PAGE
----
Torres Vedras, Portugal August 2021 (Tour 4)

Vanya discovered something called Portugal Easycamp – an organisation not unlike France Passion but with the aim of showcasing Portuguese products and crafts through motorhome stopovers. She wanted to visit one Easycamp place, the Quinta da Almiara Vineyard (just outside of Torres Vedras) and that, for me, was an absolute no brainer – a private wine tour and tasting session followed by free parking in the vineyard at a site near one of the Duke of Wellington’s first headquarters during the Peninsula War. That ticks a lot of boxes. Vanya booked us in and arranged for us to start with a wine tasting session at 4pm the next day.

Torres Vedras is an unassuming town some 40 kilometres north of Lisbon. It came to prominence in the early years of the Peninsula War when the Duke of Wellington had a huge network of defences constructed in the area so as to protect Lisbon from the invading French Napoleonic army under Marshall Andre Massena. The Torres Vedras Lines (there were actually three lines of defences) stretched a total 100 kilometres and included 152 fortresses. What was particularly impressive about this feat of engineering was that it was all completed within a year and it was kept totally secret from the French. Massena reached the line(s) with 65,000 troops and was so shocked by the scale of the defences that he immediately retreated back into Spain. There’s not a great deal left of the Torres Vedras lines now but the largest of the forts, Forte de Sao Vicente, which could house 4,000 men and 39 cannon is to be found just outside of Torres Vedras. For the real Peninsula War buff, there is also the Grande Rota das Linhas de Torres Vedras, a walking trail which follows the old network of defences.

Overlooking the town are the ruins of another much older military installation, the 13th century Torres Vedras castle which was built on the site of an even earlier Moorish Castle. The Torres Vedras castle was almost totally destroyed in the 1755 earthquake but some significant reconstruction in 1809 saw it become Redoubt No 27 of the Torres Vedras Line and it was occupied by 500 men and 13 pieces of artillery under the command of Colonel Edmund Mulcaster.

It is a fairly short walk down from the castle and through the medieval lanes of Torres Vedras old town to the main square, Praca de 25 Abril. Walking through the town, a number of interesting churches are to be seen. The first is the pretty little Church of Santa Maria de Costelo which sits within the castle grounds and was built in 1148 on the instructions of Alfonso I immediately after he evicted the Moors from the area. The second is the Igreja de Sao Tiago (a simple but very attractive design on the outside but in need of work on the inside ) and the third is the Igreja de Sao Pedro which needs tidying up on the outside but has a beautifully tiled interior.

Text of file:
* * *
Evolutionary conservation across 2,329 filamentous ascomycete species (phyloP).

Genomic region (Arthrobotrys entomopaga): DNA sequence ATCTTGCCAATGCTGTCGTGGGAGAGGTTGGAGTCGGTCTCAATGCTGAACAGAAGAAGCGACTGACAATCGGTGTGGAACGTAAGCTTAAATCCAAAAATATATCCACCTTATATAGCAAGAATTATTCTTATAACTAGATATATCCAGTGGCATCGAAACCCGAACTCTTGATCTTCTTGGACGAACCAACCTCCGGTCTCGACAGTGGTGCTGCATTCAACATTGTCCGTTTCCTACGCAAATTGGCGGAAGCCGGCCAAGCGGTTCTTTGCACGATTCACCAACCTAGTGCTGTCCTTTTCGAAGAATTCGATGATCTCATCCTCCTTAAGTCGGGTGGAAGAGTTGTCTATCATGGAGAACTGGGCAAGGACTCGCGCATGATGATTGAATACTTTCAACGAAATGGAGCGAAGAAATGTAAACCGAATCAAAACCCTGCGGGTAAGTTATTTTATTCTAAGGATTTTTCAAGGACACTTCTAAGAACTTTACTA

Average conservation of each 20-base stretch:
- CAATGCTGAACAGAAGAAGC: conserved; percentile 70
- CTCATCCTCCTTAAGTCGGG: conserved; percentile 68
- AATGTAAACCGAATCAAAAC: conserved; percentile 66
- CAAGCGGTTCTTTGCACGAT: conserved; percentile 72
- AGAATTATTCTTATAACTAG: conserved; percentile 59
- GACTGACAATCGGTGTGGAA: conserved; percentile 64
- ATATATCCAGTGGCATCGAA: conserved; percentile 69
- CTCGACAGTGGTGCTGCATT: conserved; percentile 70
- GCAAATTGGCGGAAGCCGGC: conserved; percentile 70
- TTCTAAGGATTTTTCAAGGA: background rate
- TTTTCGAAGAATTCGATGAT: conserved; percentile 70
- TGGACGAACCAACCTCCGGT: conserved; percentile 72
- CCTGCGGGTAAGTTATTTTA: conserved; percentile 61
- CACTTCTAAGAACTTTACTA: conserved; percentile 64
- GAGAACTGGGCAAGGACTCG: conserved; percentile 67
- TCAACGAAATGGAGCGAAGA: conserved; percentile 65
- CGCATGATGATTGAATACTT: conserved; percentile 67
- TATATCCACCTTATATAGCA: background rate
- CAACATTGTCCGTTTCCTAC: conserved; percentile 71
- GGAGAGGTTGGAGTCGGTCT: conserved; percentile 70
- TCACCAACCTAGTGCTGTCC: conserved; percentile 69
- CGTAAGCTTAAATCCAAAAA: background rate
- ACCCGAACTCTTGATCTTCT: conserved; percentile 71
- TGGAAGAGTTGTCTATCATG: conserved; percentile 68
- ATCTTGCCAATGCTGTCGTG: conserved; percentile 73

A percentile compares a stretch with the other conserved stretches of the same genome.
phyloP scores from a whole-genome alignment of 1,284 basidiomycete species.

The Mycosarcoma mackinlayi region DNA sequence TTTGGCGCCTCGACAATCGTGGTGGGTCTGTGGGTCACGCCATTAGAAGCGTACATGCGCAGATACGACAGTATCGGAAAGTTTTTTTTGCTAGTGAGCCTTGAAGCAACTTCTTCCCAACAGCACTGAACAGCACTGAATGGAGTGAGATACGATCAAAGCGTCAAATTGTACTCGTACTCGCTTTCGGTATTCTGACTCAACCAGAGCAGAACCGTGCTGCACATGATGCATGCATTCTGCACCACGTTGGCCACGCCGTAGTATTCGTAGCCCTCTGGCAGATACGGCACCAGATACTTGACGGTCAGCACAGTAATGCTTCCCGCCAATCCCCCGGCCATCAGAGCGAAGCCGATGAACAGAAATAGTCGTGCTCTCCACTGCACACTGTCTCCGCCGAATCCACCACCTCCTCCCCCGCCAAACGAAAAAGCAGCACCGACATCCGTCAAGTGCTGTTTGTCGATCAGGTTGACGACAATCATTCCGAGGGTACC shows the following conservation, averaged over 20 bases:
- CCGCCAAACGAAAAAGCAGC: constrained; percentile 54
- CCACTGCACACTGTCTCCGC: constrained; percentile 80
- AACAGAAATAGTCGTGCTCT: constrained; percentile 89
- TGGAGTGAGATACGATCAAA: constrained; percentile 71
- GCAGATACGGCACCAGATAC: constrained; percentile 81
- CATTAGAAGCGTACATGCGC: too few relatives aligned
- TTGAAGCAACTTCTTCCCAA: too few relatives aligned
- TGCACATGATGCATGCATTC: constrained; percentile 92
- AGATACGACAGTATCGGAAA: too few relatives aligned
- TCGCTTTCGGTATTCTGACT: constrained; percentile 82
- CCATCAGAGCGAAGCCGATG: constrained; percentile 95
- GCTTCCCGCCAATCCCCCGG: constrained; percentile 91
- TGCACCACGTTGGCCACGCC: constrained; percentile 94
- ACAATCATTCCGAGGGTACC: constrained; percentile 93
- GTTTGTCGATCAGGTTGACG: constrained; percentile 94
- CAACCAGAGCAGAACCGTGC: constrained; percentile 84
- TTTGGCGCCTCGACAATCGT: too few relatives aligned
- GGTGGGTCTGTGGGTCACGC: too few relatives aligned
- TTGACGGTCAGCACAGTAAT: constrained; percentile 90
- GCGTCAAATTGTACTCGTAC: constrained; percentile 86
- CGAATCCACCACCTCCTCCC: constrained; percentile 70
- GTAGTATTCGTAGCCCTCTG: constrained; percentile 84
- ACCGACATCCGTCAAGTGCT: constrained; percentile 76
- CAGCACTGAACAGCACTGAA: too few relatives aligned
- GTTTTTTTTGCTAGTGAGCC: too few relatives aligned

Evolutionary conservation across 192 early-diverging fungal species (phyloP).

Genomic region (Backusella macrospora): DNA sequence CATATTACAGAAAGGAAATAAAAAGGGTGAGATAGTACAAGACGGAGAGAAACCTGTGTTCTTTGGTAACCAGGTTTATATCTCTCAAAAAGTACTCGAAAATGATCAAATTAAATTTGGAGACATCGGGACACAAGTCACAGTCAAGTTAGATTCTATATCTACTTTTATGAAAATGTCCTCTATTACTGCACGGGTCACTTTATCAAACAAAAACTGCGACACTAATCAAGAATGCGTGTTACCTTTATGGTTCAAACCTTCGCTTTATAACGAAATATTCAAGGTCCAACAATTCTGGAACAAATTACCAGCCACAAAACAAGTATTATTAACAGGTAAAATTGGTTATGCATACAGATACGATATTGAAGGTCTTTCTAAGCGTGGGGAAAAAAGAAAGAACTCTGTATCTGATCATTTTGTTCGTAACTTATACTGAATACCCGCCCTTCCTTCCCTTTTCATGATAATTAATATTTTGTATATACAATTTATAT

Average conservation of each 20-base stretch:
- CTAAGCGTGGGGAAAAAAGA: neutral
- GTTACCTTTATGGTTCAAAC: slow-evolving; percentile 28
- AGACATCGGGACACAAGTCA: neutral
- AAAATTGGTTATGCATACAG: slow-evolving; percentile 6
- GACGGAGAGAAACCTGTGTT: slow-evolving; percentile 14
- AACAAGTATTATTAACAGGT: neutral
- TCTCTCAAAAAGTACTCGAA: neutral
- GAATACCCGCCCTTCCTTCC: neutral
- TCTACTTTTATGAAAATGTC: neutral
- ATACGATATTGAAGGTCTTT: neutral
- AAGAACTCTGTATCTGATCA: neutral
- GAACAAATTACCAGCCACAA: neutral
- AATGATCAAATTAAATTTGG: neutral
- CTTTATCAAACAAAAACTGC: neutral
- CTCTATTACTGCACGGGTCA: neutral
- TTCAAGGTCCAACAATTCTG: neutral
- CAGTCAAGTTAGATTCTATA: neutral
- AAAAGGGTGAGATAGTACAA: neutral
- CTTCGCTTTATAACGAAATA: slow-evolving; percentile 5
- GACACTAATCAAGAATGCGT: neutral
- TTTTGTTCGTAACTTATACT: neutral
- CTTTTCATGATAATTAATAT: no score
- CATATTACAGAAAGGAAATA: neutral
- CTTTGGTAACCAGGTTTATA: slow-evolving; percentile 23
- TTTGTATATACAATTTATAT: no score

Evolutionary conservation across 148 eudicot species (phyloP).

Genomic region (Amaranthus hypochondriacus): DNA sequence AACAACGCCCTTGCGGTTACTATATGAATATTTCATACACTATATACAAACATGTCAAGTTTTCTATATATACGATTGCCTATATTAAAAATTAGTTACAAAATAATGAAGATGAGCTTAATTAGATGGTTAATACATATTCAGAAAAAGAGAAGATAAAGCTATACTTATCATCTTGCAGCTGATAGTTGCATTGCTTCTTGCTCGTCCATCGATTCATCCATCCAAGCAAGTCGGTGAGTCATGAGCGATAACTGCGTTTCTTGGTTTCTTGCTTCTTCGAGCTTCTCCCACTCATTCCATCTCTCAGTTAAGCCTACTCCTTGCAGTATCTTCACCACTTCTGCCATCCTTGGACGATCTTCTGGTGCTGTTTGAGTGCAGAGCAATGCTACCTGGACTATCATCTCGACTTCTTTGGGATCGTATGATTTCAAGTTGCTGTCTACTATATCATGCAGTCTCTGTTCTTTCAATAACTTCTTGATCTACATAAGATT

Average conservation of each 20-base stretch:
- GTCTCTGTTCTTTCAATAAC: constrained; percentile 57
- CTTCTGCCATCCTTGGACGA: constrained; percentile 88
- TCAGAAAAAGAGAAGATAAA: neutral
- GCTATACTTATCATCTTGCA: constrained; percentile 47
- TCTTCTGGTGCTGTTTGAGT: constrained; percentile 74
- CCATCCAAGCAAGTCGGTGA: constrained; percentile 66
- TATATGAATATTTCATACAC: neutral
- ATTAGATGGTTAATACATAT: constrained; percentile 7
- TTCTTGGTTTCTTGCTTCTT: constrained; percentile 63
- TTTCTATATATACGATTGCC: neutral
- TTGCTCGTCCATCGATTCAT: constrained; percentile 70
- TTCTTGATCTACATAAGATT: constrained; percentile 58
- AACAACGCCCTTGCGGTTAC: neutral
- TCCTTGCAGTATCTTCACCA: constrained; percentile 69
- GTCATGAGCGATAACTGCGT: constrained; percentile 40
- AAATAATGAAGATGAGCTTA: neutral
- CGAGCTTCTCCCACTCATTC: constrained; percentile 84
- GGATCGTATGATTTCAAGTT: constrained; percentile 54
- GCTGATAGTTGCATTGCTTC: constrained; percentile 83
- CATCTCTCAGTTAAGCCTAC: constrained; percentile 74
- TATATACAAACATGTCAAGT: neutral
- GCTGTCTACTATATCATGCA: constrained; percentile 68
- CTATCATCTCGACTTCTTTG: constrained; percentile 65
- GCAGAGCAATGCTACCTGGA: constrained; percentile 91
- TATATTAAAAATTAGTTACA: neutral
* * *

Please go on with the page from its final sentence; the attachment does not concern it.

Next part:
The Praca de 25 Abril is a pleasant area to sit and escape the hot midday sun. There’s an obelisk in the centre of the square commemorating the Peninsula War and on the south side of the square is the 16th century Convento de Graca (now a museum) and it’s church, the Igreca da Graca. There was an older convent on this site but it was destroyed in a flood.

Four 4 pm came soon enough and we had a very informative and enjoyable tour of the family owned Quinta da Almiara. We tried 4 wines and without a doubt my favourite was the Touriga Nacional red. I bought a 3 litre flagon (it cost just over 10 euros – that’s for nothing) and it went very quickly. No surprise that Vanya favoured the white wines.

I read that in the past this area of Portugal has been renowned more for the quantity of wine it produces than the quality and that the white wines are generally low in alcohol. If the wine we drank is anything to go by, I would say that Quinta da Almiara is bucking both trends. The Quinta retain and bottle just 1% of the 4 million litres they produce every year. The rest is sold on. The wines we came away with are 100% Quinta da Almiara and the red is 14% and the white is 13%. Both taste fine.

Jose Constantino bought the vineyards as a going concern in 1980 but has since totally remodelled it and expanded it to 180 hectares. All 4 million litres of the wine they produce is made with home grown grapes and there are now three generations of the family working in the business. Good luck to them.

We stayed in the Van on the estate and awoke after a quiet night’s sleep to the most beautiful sunset…

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